8)Minimize exit links

Taylor’s take is that blog rolls are bad. Every single link that takes people away from your page is bad. So many bloggers want to maximize their number of external links. It’s pointless. People are more likely to leave your page than they are to stay and read it. Minimize the number of external links. From a search engine perspective, the less links you have the more important the few links you do have are.” Taylor explains this relationship as being equivalent to big man on campus – your 3 friends gain more cool points than the person that no one likes. And if you have 300 friends, each friend gains much less from you than if you had just 3.

9)Use internal links to cross-promote content

Refer to earlier blog entries to drive traffic back and forth. It helps to use plugins that pull related entries for you.

10) Encourage easy commenting

Seth Godin’s blog, according to Taylor, sucks ( I don't necessarily agree.) The reason for Taylor's antipathy? "Simply because Godin doesn’t allow for users to comment. You need to make it as easy as possible to let people comment. More comments give the search engines more content to analyze. Comments are like fairy dust from heaven.” (Yes he actually said that last bit.)

The benefits of user comments - they add content to a page that you are no longer adding to, which makes what would otherwise be long dead posts gain new life for search engines. According to Taylor, if you’re making people register to get a comment, you’re getting about 5% of the comments you would usually get. But what about spammers. He didn’t really go into that.

11) Don’t be afraid of keyword research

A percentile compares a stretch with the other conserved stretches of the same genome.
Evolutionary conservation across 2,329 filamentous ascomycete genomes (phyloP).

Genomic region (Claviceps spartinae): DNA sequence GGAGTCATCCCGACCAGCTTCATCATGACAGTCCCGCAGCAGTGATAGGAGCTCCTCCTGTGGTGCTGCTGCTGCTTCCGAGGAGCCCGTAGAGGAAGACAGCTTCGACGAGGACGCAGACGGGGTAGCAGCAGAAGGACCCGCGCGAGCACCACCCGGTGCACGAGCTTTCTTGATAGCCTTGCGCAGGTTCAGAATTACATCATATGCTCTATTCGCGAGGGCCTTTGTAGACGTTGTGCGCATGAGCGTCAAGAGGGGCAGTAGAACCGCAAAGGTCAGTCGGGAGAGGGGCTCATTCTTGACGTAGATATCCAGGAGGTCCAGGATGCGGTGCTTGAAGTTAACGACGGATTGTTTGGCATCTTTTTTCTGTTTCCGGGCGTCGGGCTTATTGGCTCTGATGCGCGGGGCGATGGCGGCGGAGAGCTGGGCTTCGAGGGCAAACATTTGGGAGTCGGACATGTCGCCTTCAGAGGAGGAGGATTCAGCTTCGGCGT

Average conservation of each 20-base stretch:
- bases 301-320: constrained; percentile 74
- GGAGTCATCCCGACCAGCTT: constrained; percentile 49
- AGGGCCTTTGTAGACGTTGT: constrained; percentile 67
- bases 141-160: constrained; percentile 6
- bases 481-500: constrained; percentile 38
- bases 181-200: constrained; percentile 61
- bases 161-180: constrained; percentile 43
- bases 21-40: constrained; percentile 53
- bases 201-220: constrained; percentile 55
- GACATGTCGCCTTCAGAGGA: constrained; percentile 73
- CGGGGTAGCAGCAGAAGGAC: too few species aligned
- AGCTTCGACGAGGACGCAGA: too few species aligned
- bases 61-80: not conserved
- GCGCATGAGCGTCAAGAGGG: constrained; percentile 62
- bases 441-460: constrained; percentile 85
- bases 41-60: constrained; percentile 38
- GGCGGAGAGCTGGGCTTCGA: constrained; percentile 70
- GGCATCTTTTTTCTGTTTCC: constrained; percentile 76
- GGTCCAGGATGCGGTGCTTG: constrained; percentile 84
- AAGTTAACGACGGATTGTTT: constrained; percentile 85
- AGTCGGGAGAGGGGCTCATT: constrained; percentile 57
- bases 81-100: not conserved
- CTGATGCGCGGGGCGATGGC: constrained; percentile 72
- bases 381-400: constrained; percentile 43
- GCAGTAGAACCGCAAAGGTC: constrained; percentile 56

Use a site like keyworddiscovery.com or wordtracker.com to figure out whether you should use the word cellphone, cell phone or mobile phone for instance. You’d be surprised at how significant the difference is. “Cell phone” (2 words) is searched 20 times more often than “Cellphone” (one word.)

Using all these tactics to drive traffic to your blog “is like building a sand castle,” says Taylor. “Any one grain of sand is irrelevant but when you start putting them together right, you can really do something wonderful.”

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2 Comments

  • matthew smith

    A great, concise and to the point article. I would only argue that commenting needs to be addressed differently. Commenting on the whole could in some cases be considered spamming, even if the commenter is simply putting "Nice Article!". Its superfluous, or nearly superfluous, since clearly "Terrible Article" would be communicating something else to the reader.

    What's good for google isn't always good for the readers. I can't stand bad comments that aren't helpful, they distract, add bloat, and can even add negativity to an article because of the lack of integrity needed to comment in a flat medium (ala email).

    FWIW.

  • Thomas Clifford

    Saabira,

    Thanks for summarizing these points. I've been a fan of blogrolls, but now you have me re-thinking my position.

    I would simply add this:

    Join Twitter and get active with it.

    It can potentially drive a lot of traffic to your blog. I can attest to its power!